My mother was irrational to say the least. A good school morning was one when she didn’t wake up – but rather we children got ourselves off to school. If she woke up it was non-stop screaming (and somtimes worse) until we left the house.
    I purposely have made a point of waking up my sons by singing a silly song or saying something funny, because of the horrible mornings I experienced as a child.
    I vowed to NOT be like my mother. She is now in her late 70s and we have a pleasant relationship but I don’t see her very often and our visits are not lengthy. I don’t hold any grudges at this point – she has not had a “tantrum” in front of me for over 25 years. I marvel at women who have close relationships with their mothers – I can’t imagine such a thing! (I love my sons to death of course, but the mother/son relationship is different than a mother/daughter one).

  7. I just turned 56 yeras old yesterday and spent most of my day alone as the Lord healed me in relation to my family of origin and other childhood wounds. I have removed myself finally. The seeds of divorce and the unbiblical patterns of handling conflict, the damage done to the children, the anger, hatred, abandonment, etc. all sow a path of tremendous evil.

    In my case I grew up in a cult and the deception has taken its toll. Most of my family came out of it but into greater deception and wickedness. Of course, the religion portrayed God as severe, cruel, harsh, and maintained that man would be god someday. Pretty intense brainwashing and overt satanic attack.

    I am simply astounded that the Lord brought me out of it. He did so in such a dramatic way (think of the demoniac at the tombs and also of Mary Magdalene) that my Mom came to faith after witnessing such a dramatic turnaround and hearing the true Gospel for what may truly have been the first time. She died in faith about 20 years ago.

    My other family members for the most part flounder around in all manner of darkness. I haven’t lost hope of their salvation and in fact am more hopeful than I have ever been.

    Satan has leveled such a huge onslaught against the family. He has for years. My parents’ generation was the first to ever consider and embrace the unbiblical option of divorce. The ramifications of that have been massive and dark. It is in huge part why society and individuals are in such trouble. The rebellion, strife, death, destruction, hatred are at “end time” level highs.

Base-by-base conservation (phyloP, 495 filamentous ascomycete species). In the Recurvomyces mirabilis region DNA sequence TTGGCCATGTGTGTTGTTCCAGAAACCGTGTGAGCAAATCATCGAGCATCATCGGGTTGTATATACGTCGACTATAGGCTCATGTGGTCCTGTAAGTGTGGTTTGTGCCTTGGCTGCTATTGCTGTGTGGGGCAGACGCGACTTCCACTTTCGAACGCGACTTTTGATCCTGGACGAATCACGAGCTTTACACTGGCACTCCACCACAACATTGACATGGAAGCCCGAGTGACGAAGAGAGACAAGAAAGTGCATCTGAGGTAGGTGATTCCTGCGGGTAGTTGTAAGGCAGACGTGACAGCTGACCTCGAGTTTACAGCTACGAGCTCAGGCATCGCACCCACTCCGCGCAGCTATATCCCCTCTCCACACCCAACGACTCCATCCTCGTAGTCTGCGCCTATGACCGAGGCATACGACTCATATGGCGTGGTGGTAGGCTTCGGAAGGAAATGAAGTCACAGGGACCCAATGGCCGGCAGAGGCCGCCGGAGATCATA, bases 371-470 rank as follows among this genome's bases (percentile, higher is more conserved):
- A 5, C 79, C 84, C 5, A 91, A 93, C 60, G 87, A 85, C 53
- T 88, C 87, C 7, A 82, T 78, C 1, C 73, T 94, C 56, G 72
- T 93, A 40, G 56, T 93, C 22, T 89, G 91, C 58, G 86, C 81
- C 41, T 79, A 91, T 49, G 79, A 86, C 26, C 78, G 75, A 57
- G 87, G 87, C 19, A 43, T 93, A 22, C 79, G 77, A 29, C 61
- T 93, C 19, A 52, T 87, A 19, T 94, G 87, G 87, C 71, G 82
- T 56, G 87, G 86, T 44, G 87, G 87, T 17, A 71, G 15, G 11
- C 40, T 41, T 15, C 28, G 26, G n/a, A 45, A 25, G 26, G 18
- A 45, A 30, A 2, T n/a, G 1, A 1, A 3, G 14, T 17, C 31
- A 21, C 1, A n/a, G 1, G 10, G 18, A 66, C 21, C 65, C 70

I praise God that He has gifted me with a true family at my local church. When I first started attending there three years ago the Lord gave me Psalm 68:6 “God makes a home for the lonely; He leads out the prisoners into prosperity, only the rebellious dwell in a parched land.” I am glad for the new family for the old one continues to live in parched land.

    If you ever want to author a book, Ingrid, I’ll be glad to share my testimony!

  8. i give as much as i can to keep the peace and hopefully change things for the better, but when it starts to be an emotional toll on my life and i can’t be objective anymore i take a huge step back and stay out of it for a while.

    i have a situation right now where someone’s constant whining and complaining makes it really hard for me to want to spend time with them. it is very hard for me to tell them so i am just keeping it as neutral and calm as possible and not initiating much contact. i hope things will calm down soon so i can get back to being better friends.

    thank you for opening this discussion. it is sadly a part of even christian families.

  9. Great post Ingrid. As I was reading this it reminded me so much of my family. I feel bad for my husband who married into it! My mom was married VERY young and never grew up. My dad was always and still is very passive so my mom took authority when my brothers and I were growing up.

    “a truly toxic family is where a poisonous undercurrent of resentment brought about by years of unresolved issues is the major influence”

    (speaking of my family) It is hard to confront or even talk about things that happened growing up (like my mom walking out on us kids frequently) when the other person or people dont acknowledge that things happened or were said.